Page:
Making the PNGV Super Car a Reality with Carbon Fiber: Pragmatic Goal or Pipe Dream? 960243

The Partnership for a New Generation of Vehicles (PNGV), a collaborative government-industry R&D program, has laid out and initiated a plan for a “Supercar” with the following specifications: a fuel economy of 80 miles per gallon (2.9 liters/100 km), size comparable to a midsize, four door sedan, equivalent function in other performance areas, and cost commensurate with that of today's automobile.
Together, the performance and cost goals are formidable to say the least. The PNGV projects that a 50% mass savings in the “body-in-white” (BIW) is a necessary contribution to meet the 80 mpg goal. The two most likely materials systems to meet the mass reduction goal are aluminum and carbon fiber reinforced polymer composites, neither of which are inexpensive relative to today's steel unibody.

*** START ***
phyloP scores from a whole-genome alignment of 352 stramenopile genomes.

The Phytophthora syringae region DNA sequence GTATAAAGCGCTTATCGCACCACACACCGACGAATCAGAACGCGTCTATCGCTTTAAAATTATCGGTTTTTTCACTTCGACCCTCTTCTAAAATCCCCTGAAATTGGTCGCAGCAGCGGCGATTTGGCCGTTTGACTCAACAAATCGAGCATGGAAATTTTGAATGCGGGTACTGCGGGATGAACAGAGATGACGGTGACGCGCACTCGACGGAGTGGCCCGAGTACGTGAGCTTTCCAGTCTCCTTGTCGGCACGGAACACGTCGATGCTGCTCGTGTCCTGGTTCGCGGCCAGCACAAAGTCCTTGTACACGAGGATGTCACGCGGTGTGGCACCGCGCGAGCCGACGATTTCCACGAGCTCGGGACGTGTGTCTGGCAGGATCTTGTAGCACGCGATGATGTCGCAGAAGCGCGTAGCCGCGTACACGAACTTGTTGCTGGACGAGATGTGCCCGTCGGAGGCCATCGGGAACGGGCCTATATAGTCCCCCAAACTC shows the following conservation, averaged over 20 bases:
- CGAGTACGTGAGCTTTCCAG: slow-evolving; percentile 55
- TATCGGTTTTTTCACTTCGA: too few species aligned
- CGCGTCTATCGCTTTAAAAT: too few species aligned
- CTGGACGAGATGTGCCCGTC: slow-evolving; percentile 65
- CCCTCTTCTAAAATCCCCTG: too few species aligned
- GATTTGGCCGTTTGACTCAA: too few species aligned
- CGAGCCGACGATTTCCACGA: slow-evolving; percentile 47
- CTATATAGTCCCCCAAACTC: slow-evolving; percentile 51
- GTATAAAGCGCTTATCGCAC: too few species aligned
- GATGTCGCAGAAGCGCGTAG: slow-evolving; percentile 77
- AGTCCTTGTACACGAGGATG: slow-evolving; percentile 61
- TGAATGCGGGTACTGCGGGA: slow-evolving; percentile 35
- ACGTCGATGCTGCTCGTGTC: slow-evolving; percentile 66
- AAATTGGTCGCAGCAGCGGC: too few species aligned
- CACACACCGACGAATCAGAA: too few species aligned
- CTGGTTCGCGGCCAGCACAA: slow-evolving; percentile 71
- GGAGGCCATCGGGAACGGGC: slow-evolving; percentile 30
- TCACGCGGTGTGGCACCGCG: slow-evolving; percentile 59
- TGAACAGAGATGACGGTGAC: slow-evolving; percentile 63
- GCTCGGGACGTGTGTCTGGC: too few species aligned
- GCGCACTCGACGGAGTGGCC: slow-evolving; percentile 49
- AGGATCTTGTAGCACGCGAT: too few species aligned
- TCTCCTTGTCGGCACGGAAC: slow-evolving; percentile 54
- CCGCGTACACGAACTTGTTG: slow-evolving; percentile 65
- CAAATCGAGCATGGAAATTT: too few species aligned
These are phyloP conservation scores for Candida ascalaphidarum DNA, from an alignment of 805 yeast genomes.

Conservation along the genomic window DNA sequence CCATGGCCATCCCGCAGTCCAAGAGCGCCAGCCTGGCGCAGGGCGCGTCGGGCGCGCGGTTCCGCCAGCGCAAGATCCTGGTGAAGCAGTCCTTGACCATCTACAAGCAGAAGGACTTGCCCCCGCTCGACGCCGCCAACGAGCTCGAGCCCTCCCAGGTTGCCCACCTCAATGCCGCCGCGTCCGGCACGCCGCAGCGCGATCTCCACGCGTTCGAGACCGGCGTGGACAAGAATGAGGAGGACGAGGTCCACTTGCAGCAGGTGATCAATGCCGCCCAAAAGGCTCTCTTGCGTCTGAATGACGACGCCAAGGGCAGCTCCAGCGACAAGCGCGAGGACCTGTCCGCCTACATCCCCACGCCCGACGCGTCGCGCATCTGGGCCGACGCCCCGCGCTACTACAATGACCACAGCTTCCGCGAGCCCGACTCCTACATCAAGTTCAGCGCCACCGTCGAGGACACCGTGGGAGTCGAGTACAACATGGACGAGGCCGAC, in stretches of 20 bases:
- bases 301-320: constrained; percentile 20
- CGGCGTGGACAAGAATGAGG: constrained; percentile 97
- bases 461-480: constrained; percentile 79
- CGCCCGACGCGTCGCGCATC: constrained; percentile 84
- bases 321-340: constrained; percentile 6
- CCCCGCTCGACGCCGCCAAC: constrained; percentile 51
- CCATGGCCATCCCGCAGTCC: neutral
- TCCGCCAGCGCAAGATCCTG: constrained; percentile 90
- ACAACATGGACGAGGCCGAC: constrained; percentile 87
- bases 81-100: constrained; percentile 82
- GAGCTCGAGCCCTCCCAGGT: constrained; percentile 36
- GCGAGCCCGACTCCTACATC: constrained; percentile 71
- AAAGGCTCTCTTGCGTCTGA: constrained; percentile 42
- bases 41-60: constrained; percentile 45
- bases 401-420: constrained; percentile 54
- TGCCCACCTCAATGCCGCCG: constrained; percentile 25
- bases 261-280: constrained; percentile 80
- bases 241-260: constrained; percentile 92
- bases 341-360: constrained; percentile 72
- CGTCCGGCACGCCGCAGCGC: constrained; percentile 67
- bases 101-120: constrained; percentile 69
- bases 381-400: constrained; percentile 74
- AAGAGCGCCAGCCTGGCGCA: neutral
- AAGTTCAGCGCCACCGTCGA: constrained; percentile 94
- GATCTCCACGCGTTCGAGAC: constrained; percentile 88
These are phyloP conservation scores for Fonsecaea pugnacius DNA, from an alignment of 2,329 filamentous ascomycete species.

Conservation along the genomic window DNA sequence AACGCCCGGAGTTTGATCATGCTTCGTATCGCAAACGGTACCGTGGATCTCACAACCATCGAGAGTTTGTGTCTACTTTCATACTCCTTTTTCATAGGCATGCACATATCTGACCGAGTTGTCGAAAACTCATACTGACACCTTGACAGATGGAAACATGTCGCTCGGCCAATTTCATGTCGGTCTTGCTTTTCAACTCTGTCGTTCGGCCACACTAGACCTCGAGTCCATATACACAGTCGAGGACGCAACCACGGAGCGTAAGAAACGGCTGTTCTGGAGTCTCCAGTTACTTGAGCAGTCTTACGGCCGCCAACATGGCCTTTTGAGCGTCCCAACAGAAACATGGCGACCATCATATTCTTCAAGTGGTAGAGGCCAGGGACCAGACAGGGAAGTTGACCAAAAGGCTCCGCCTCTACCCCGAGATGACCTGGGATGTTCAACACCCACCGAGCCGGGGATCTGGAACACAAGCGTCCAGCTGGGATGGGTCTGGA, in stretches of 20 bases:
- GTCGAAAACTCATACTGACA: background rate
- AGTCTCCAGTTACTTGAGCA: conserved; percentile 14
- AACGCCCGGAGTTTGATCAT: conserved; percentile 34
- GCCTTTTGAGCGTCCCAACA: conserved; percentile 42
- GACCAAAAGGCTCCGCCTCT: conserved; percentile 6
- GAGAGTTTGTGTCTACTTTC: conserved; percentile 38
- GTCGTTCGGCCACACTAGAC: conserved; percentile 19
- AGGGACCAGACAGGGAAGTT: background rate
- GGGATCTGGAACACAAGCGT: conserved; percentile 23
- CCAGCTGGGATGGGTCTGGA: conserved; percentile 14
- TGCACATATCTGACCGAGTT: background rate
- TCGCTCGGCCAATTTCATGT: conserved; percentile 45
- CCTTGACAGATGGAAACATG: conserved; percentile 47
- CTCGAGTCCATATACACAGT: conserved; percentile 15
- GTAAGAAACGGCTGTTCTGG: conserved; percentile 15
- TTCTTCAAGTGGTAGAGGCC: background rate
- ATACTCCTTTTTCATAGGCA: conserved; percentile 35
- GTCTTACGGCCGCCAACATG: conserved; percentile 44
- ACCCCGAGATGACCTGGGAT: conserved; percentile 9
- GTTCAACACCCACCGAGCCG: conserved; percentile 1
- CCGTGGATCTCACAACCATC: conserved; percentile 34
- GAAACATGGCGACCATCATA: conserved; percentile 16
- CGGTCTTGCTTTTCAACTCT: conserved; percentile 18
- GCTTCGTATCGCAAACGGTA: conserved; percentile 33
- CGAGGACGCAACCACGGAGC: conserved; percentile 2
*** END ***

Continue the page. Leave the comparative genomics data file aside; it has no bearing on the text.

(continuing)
This paper examines the fabrication and assembly cost of a mid-size, four door sedan manufactured from one of three materials systems: a stamped steel unibody; an extruded, cast, and stamped aluminum spaceframe; and a molded carbon fiber reinforced polymer composite monocoque. The composite monocoque is examined in detail to understand the impact on cost of current and projected carbon fiber content, price and process cycle time.


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